Irene Adler in “Elementary” is the perfect femme fatale.
In the vast canon of Sherlock Holmes, only one woman stands out: Irene Adler. Introduced in the short story, “A Scandal in Bohemia,” Adler receives the dubious introduction as “the woman.” She’s an object of affection or desire, because the great detective Sherlock Holmes could never feel something so base as love; instead Dr. Watson recalls that to Holmes Irene Adler “eclipses and predominates the whole of her sex.” Now over a hundred years and two successful TV shows later, Irene Adler evolved from a mildly scandalous New Jersey opera singer to the classic femme fatale.
A standard trope of film noir movies of the 1920s, the femme fatale served as the dangerous female to draw in and often trap the male protagonist using flirty banter, dark eyeliner, and well-angled shadows. She only served her best interests and escaped to live another day to torment the protagonist’s dreams. Sexy, dangerous, and a little basic, the femme fatale recently became a sort of ideal for women in action-mystery adventures. Black Widow in the Avengers, Catwoman to Batman, and in the case of the BBC and CBS, Irene Adler.
For context, Arthur Conan Doyle introduces Irene as a cunning and unassuming woman who only shows up once in all of the Holmes tales. The prince of Bohemia comes to the Baker Street detectives asking them to retrieve a scandalous photograph of him with Adler before the prince gets married. Holmes takes on the case, and in one of the rare times through the series, fails. He tricks Adler into revealing the location of the photo, but she realizes his deception and outsmarts him by escaping the city with the photograph. Holmes, awestruck but not in love, forever immortalizes her “under the honourable title of the woman.” This brief short story launched a thousand Irene Adlers, and all befall the fate of the femme fatale.
None more so than seen on the BBC and CBS with their respective modern retellings. Viewers can debate which show, “Sherlock” or “Elementary,” took their Irene-as-the-femme-fatale farther, as both versions took her in completely new and darker directions. However I believe “Elementary” had the most original and in-depth take on The Woman never seen before in the canon: spoiler alert, Irene Adler and the criminal mastermind Moriarty exist as one and the same. The twist follows the overall arc of season one, as Sherlock struggles with sobriety in the wake of a two year heroine addiction sparked by the bloody death of Irene Adler at the hands of Moriarty. As the season drew to a close, the writers pulled out all the stops to tease Sherlock’s final showdown with Moriarty — aka Irene Adler, aka Moriarty in disguise.
Adler-but-actually-Moriarty could fulfill the trope of the femme fatale in all of the expected ways, but “Elementary” still managed to give both characters a new slant. Now the somewhat devious Irene Adler becomes the criminal mastermind Jamie Moriarty, the woman who runs one of the largest criminal organizations in the world, kills people regularly, and still fell in love with Sherlock Holmes. Complete with loose blonde curls, seductive eye contact, and a smooth British accent, the writers of the show took the woman one step farther and turned her into the ultimate villain, and in turn the ultimate femme fatale.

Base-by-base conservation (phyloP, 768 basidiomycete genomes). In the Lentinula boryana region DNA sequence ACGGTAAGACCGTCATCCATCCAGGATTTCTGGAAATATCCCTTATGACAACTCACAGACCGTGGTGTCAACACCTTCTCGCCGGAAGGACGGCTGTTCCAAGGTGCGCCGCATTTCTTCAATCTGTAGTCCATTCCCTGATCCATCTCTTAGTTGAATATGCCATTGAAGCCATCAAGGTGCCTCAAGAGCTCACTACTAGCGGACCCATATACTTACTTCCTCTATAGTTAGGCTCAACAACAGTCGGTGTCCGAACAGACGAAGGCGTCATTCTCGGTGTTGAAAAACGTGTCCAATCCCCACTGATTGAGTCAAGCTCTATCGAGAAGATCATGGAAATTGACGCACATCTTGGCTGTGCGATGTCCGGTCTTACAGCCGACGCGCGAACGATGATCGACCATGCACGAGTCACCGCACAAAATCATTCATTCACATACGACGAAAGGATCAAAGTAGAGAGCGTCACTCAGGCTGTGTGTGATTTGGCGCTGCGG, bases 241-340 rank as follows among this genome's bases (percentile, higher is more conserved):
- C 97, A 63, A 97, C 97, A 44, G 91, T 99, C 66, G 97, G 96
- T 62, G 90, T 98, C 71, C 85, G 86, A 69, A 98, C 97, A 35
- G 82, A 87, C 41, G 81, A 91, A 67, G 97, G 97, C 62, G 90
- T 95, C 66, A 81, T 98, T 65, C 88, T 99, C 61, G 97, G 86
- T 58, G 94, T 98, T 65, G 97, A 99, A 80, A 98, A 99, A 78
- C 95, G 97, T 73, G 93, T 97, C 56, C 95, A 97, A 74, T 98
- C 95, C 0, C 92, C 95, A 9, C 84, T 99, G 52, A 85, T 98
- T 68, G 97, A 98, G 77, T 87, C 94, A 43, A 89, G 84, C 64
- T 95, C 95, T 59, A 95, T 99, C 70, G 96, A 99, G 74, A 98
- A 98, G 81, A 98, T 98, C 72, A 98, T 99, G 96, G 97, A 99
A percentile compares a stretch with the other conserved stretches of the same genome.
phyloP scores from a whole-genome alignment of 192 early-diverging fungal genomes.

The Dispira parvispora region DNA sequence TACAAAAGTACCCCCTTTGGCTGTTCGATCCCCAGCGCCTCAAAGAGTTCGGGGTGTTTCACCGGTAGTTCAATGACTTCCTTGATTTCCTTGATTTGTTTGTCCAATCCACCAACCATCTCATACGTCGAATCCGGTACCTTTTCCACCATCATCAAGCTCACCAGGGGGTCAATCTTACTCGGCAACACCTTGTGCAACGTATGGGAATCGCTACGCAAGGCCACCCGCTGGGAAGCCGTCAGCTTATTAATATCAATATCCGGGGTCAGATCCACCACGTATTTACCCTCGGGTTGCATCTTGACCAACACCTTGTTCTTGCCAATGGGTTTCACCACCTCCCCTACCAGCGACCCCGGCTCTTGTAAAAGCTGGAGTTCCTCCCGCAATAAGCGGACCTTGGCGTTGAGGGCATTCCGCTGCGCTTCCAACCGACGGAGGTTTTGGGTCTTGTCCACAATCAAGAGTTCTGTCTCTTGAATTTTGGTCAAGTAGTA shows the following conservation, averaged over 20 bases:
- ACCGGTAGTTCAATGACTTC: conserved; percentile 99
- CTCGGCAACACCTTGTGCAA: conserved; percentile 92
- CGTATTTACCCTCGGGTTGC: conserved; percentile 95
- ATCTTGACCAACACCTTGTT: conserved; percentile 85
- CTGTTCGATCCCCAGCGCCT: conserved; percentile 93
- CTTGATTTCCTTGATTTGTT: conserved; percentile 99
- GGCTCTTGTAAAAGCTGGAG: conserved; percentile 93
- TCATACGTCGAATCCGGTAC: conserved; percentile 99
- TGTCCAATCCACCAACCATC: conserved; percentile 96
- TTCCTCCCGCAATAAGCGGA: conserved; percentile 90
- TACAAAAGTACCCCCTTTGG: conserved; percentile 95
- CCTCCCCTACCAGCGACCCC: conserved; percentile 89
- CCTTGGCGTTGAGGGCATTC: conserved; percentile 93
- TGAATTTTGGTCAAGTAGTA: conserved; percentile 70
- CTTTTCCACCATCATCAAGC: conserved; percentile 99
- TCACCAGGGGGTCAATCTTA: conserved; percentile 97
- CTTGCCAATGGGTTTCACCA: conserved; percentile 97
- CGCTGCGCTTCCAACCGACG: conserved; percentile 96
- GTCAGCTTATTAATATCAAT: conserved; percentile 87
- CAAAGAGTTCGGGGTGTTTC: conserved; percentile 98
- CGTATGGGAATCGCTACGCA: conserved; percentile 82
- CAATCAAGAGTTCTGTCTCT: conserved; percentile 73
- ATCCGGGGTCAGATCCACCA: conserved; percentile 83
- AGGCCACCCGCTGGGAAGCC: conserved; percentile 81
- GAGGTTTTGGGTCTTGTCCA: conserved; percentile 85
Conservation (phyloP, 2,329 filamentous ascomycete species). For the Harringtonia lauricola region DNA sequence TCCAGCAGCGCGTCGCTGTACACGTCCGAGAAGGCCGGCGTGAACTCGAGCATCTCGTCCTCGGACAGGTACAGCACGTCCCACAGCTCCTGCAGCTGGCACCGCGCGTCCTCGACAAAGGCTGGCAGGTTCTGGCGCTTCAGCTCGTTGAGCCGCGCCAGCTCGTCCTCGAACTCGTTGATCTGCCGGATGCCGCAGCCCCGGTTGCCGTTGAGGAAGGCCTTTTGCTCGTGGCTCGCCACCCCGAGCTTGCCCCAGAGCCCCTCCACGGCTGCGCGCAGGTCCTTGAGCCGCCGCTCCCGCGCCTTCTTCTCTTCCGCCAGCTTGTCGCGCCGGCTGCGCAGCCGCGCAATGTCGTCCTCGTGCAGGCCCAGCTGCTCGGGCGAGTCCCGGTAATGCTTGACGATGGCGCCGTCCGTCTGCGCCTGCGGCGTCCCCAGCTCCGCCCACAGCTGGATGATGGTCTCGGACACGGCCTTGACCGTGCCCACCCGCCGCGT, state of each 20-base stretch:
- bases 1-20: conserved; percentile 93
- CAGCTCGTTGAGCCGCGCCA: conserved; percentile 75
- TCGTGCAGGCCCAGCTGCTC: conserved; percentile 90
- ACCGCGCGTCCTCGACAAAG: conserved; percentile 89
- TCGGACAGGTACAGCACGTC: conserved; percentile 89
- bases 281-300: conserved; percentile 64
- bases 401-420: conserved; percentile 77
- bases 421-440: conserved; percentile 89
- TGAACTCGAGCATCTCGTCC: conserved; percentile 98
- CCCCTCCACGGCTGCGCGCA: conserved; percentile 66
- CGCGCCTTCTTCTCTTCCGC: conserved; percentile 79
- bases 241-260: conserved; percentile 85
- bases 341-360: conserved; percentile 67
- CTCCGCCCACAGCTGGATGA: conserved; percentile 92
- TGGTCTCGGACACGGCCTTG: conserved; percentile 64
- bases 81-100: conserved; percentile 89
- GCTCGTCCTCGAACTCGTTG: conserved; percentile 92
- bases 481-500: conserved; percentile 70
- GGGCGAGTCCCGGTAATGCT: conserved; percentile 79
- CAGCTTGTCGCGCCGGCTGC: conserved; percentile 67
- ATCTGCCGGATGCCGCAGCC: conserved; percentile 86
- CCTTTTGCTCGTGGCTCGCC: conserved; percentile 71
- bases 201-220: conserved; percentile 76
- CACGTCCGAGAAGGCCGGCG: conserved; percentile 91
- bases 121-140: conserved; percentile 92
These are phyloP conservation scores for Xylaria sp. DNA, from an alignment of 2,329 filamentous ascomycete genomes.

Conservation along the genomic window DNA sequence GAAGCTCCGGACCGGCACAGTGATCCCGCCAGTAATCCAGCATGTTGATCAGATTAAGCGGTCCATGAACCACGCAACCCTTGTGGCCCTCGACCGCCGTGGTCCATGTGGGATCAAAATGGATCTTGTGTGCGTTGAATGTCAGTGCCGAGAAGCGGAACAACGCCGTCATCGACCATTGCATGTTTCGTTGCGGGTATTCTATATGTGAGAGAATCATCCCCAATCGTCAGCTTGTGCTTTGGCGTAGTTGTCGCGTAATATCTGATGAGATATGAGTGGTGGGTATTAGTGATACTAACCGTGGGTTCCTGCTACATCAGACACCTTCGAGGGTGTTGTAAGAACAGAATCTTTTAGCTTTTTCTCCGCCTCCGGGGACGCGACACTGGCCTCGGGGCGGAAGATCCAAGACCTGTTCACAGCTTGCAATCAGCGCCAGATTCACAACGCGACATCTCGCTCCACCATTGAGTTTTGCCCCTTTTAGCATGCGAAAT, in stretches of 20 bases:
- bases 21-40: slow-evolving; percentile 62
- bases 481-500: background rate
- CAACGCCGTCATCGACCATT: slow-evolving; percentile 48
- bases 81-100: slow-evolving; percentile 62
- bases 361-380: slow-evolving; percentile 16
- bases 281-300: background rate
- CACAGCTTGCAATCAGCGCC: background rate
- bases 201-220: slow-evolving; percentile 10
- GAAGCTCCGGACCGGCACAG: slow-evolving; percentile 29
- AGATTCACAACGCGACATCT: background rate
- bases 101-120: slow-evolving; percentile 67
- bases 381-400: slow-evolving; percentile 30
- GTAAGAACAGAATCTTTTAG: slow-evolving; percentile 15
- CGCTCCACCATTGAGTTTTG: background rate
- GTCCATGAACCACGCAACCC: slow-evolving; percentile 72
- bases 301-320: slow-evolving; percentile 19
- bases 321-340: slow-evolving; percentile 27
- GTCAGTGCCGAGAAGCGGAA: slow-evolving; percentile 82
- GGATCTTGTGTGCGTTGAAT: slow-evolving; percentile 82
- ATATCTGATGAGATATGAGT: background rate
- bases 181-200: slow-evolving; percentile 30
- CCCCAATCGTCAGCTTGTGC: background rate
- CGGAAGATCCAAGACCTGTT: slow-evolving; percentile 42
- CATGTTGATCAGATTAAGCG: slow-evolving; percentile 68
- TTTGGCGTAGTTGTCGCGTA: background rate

I think this twist in “Elementary” created a more intense show than its BBC counterpart and their female dominatrix whose ultimate downfall ended up showing in her devotion to an unloving man. But the real strength of “Elementary” lies in its casting between Jonny Lee Miller (Sherlock), Lucy Liu (Dr. Joan Watson), and Natalie Dormer (Moriarty and Adler). The natural chemistry between the three of them builds off their character’s backstories, which only enhances the tension of the plot. Their on-screen build up created the most dramatic moment of season one, and it’s not the final arrest. The final argument of the episode, when Joan realizes how close to the edge Sherlock stands, acts at the climax of the episode. The intensity between Sherlock, Joan, and Moriarty makes the audience ask: Will the duo have to really admit defeat at the hands of Moriarty?
“Elementary” built off the way all of the characters were running on high emotions, and the entire time the audience wonders if Sherlock will go over the edge: lose to Moriarty or use heroine to escape his fate. By combining the one woman Holmes loved with his nemesis, the show took all of the famed Conan Doyle characters in a new bent.